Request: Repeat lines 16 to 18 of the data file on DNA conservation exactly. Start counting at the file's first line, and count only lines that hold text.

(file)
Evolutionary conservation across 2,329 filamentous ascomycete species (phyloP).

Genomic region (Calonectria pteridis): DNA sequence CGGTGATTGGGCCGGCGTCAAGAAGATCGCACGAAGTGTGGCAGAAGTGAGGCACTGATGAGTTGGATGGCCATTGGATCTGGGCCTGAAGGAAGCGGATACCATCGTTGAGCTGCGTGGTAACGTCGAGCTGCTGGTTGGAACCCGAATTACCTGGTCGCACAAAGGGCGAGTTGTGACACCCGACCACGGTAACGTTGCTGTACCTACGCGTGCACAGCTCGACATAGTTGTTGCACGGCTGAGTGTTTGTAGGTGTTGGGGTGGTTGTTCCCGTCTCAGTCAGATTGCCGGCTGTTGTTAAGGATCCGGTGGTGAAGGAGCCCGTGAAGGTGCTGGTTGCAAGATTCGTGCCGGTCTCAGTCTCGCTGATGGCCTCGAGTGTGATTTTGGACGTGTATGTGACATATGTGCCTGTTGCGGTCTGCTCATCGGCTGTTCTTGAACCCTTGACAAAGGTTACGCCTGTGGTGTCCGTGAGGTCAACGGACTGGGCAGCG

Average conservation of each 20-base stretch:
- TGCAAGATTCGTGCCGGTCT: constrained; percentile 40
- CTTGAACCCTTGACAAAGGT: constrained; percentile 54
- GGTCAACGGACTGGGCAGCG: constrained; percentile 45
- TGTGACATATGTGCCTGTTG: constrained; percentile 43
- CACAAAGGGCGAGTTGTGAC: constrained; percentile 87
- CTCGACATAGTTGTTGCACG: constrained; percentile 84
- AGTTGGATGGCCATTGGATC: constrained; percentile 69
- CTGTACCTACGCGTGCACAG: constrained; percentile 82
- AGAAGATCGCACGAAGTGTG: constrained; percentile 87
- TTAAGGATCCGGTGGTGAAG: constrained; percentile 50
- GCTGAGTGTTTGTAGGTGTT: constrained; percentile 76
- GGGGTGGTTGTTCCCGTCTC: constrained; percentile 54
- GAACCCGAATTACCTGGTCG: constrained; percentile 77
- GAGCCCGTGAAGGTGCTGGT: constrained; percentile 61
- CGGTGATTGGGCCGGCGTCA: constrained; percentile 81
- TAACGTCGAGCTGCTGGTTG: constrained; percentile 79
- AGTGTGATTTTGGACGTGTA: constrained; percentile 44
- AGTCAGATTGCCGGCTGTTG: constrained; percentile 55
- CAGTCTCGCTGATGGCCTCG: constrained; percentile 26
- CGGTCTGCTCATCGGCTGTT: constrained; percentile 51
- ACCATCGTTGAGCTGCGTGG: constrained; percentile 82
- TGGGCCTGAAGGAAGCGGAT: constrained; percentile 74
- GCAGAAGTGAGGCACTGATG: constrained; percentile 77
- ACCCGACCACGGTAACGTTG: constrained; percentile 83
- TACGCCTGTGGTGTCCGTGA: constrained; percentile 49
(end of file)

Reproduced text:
- GAACCCGAATTACCTGGTCG: constrained; percentile 77
- GAGCCCGTGAAGGTGCTGGT: constrained; percentile 61
- CGGTGATTGGGCCGGCGTCA: constrained; percentile 81